Freekeh season begins in northern Syria; farmers seek some profit
Enab Baladi – Hassan Ibrahim
In a traditional custom used by the people, the season of Freekeh began in northwestern Syria, an annual ritual that is a source of livelihood and a culture inherited from the ancestors.
The farmers and locals roast the unripened wheat and crush it into small pieces.
The farmers and land tenants are expected to face many difficulties that burden them and make preparing Freekeh a risk of bearing losses.
The Freekeh season begins with the first week of May each year and continues for days not exceeding a month, when the wheat ear is slightly damp in most regions of northern Syria, with some areas being distinguished from others.
The process begins by cutting the ears of wheat and seldom relies on manual shearing, as in cases where the harvester cannot enter the ground due to the presence of wheat among the trees.
The wheat ears are exposed for hours in the sun to dry, then burn, after which they are packed in large bags and transported to a mill machine to sort the Freekeh grain from the remains and residues of burning, such as straw and soil, to be ready for sale.
Hassan Hilal, a displaced farmer, told Enab Baladi that the mechanism for burning the crop varies according to the region and custom, including that workers collect wheat ears to burn in one heap on an iron bed or that they are spread hundreds of meters on the roads and burned.
Hilal, who is waiting for work to prepare Freekeh every year, added that in both cases, the workers depend on burning through a pipe connected to a gas cylinder two to three meters away from the point of the fire.
The majority of the residents of northwestern Syria are waiting for the season of work by burning unripened wheat to make Freekeh, as it is a source of income that provides supplies and a financial return that supports families amid a deteriorating economic and living situation.
A large group of people work during the Freekeh season, and the work is not limited to young people or men, as women and children work during these few days to support their families.
The daily wage of a worker is 200 Turkish liras if he works as a “burner,” and women receive a daily wage of less than 100 Turkish liras, except for those who work as “burners,” whose wages are the same as men.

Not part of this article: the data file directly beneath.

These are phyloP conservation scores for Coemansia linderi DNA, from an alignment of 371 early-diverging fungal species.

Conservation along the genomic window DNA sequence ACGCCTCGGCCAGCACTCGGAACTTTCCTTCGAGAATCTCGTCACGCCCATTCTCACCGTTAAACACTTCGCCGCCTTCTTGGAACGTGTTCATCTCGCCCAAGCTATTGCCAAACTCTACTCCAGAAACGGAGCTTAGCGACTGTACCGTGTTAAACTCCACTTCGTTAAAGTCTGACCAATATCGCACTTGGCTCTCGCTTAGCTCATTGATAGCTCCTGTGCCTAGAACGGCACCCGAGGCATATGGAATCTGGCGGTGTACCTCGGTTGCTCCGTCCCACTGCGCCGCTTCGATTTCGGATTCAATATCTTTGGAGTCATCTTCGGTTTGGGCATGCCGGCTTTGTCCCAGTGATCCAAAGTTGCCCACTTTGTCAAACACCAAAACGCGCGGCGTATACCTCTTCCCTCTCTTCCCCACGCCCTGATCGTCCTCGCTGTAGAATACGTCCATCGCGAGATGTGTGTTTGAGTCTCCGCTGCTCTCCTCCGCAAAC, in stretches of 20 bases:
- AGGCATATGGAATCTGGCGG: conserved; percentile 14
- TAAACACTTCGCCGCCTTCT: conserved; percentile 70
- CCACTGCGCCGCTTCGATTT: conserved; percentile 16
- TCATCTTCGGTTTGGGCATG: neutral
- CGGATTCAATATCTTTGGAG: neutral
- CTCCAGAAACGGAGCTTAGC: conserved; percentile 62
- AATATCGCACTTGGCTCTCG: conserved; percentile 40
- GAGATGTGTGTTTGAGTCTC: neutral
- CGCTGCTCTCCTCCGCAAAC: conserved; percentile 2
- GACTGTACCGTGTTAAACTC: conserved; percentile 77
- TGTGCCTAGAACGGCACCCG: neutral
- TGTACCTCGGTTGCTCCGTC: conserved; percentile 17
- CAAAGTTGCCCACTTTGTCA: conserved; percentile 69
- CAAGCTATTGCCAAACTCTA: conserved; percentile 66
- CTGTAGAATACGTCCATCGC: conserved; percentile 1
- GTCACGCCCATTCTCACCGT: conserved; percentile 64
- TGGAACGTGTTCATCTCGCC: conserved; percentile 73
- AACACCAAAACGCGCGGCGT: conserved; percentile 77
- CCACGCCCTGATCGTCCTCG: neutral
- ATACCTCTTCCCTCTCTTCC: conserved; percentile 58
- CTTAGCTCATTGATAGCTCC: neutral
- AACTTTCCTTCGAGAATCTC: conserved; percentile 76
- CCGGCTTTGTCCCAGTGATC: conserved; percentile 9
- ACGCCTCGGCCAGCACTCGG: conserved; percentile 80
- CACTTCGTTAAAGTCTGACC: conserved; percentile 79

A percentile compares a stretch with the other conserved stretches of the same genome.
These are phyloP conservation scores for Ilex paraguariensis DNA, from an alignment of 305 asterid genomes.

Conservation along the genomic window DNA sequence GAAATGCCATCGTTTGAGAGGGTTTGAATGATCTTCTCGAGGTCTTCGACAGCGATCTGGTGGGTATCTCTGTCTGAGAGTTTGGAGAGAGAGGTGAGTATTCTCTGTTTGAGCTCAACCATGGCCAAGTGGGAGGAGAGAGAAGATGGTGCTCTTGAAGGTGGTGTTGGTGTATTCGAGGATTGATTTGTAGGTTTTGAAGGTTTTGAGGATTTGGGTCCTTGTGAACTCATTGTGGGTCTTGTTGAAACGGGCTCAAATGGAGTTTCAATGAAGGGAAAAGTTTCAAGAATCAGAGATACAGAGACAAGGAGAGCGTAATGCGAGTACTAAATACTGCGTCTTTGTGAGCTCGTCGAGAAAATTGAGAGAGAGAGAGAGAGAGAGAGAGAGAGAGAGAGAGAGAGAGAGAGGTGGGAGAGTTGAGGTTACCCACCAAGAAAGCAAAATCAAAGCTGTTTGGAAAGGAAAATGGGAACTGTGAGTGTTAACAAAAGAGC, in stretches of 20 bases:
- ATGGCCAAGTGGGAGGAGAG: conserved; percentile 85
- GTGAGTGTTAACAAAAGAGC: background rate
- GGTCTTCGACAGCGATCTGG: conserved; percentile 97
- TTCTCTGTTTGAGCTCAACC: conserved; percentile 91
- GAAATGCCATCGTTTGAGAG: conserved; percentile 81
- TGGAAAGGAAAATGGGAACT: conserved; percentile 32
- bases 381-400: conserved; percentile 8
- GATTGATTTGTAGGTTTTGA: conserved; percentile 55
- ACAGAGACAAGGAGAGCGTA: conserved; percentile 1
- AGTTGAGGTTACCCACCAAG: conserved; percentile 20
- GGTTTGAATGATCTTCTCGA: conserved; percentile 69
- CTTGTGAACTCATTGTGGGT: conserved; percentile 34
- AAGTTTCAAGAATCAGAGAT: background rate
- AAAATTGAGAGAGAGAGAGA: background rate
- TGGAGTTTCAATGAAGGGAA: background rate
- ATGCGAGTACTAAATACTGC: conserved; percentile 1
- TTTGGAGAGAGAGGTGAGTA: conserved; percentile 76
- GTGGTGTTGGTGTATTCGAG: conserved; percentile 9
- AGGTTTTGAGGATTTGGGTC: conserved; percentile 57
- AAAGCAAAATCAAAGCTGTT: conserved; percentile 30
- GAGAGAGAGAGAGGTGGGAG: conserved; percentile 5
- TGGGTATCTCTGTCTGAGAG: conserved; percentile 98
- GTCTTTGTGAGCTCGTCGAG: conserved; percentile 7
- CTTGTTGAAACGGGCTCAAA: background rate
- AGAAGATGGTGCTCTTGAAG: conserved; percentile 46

Those displaced to the cities and towns of northern Syria are taking advantage of this season, whether through work, renting land, or buying quantities of Freekeh, spreading it, sifting the crop from dust and straw, then the thresher stage (crushing), and packing it in bags of different weights according to the desire for sale or export.
Preparing Freekeh needs other operational costs amounting to $1,000, paid by the landowner, the land tenant, or the trader, which puts them in a state of hesitation about the demand for the current season, and the Freekeh prices are witnessing a decrease compared to last year.
Hilal (who cultivates wheat and rents cultivated lands) told Enab Baladi that the price of one ton of Freekeh has decreased from last season to about $300 and currently ranges between $600 and $650.
He added that the rent per hectare of wheat decreased by about $1,000 from last year, and the rent per hectare currently ranges between $1,800 and $2,500 and varies according to production, the size of the ear of wheat, and the extent of its bearing. This is due to the farmer’s interest in the land in terms of fertilizer and irrigation.
The fare for transport vehicles ranges between $90 and $100 and varies according to the size and capacity of the vehicle.
The wage for the harvester of wheat is $100 per hectare (10 dunams), while the wage for the thresher that separates the Freekeh grain from the straw is $100 per hectare.